When Friends Are Strangers You’ve Never Met.

‘Don’t talk to strangers online.’

That’s one of the things we tell our children. But as with so many rules we impose on the shorter members of our family, this is another one of those do as I say, not as I do. Because I have lots of friends I have ‘met’ online, some of them I have gone onto meet in the real world (another big no no if my kids are reading this) and some I haven’t.


Some became very good friends over time. I have some mates who I met through the love of the same band. These friends live all over the world, and for a while, when I lived in the middle of nowhere, in a crumbling marriage, they were my lifeline and my sanity keepers.

One of them died this week. A man called Ben, but known to us as Gwak. He was 29. He lived in Australia, and I never met him and rarely spoke to him on the telephone, most of our conversations were carried out on instant messaging services or sometimes text message. For a few years we spoke more or less daily, but time and new babies on my part and an increasingly busy life combining work, education and music on his, meant this had drifted to a few conversations a year more recently. And yet I still feel his loss. I still feel sad that this magnificent character, with his drumming skills, massive smile and huge heart has gone way before his time.

I cannot be there to hug his family, or be at his graveside, and neither can many others who loved him. But I hope his family feel comforted by the fact that people all round the world will miss him. The world is a smaller place than it used to be, and friendships can take different forms. It is human nature to create a village around ourselves, and he was part of mine. Rest in peace Gwak, wherever you are now, I hope they have plenty of Green Day on the play list,

Love Miss Cisco XXX


  1. Kim Carberry
    January 23, 2014 / 1:11 pm

    I’m so sorry….
    I have a friend who I’ve spoken to online for nearly 12 years…We’ve never met but I can trust her with anything….She’s one of my best friends x

  2. Older Mum
    January 23, 2014 / 2:04 pm

    I’m so, so sorry to hear this… what a shock. Big kisses. X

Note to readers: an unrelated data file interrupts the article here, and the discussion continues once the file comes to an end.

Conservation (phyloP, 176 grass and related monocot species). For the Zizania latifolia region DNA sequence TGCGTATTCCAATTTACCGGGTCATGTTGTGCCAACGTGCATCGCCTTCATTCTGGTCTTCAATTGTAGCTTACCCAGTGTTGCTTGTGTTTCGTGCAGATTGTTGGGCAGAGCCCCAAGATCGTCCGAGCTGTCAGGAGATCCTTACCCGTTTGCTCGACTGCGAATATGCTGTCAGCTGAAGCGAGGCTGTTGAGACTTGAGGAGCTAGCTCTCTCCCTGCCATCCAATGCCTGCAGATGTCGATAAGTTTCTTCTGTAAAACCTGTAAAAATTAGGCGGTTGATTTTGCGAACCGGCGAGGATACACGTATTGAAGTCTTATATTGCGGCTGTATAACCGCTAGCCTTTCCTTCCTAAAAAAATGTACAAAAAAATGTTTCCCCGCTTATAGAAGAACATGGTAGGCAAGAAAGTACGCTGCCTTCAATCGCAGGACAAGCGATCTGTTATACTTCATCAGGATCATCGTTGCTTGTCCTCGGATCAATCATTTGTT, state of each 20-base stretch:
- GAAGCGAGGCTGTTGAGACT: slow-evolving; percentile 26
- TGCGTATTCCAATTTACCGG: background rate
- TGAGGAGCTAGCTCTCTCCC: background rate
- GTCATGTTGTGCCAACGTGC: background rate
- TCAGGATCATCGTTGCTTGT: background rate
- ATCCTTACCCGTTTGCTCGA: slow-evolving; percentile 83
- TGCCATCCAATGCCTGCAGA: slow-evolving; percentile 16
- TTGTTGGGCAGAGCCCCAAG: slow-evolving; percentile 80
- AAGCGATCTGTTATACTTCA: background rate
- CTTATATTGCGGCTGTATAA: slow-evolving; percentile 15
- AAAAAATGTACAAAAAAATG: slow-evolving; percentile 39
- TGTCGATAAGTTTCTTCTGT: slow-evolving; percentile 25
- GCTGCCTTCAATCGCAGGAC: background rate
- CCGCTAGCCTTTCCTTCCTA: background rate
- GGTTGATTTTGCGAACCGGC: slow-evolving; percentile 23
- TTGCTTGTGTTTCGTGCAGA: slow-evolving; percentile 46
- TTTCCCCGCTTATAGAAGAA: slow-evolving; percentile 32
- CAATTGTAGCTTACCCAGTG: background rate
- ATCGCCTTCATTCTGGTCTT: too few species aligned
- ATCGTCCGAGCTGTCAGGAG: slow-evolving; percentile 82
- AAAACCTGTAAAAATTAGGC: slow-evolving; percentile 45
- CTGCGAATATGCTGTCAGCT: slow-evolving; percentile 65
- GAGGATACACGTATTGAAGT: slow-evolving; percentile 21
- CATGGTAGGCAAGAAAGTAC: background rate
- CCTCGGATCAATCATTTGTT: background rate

3. Shiv Ferguson
    January 23, 2014 / 7:38 pm

    Oh I am so sorry to hear this. I have grown so close to my fellow fans from all over the world. They have been there for me when noone else noticed I was unhappy. I have only met one of them once but we speak every day. The bond of a shared obsession is so strong. What a huge loss. Hugs to you xxx

  4. Suzanne Whitton
    January 23, 2014 / 8:41 pm

    So sorry to hear this Sonya. I agree that sometimes an online friendship can actually be more intense than a real life one. I think we share more and learn a lot about one another. A lovely post x

  5. Tas D
    January 24, 2014 / 9:52 am

    I’m so sorry for your loss xx 29 is so young and it’s always a shock but its hard when it’s an online friend where you can’t physically reach out to their loved ones.

  6. char
    January 24, 2014 / 12:22 pm

    It’s so odd when you think that a few years ago, it would have been totally taboo to meet up with people from the internet who you’d never met. And yet through blogging, I’ve come to meet some of the people who I’d class my closest friends. Sorry to hear about your loss.

  7. SarahMummy
    January 24, 2014 / 1:43 pm

    So sorry to read this. What a terribly young age to die 🙁
    If you’d told me a couple of years ago that you could have real friends online, I wouldn’t have believed you. But online friends are just as real as people you see physically – in fact I find I ‘talk’ to my online friends far more than my flesh and blood friends.

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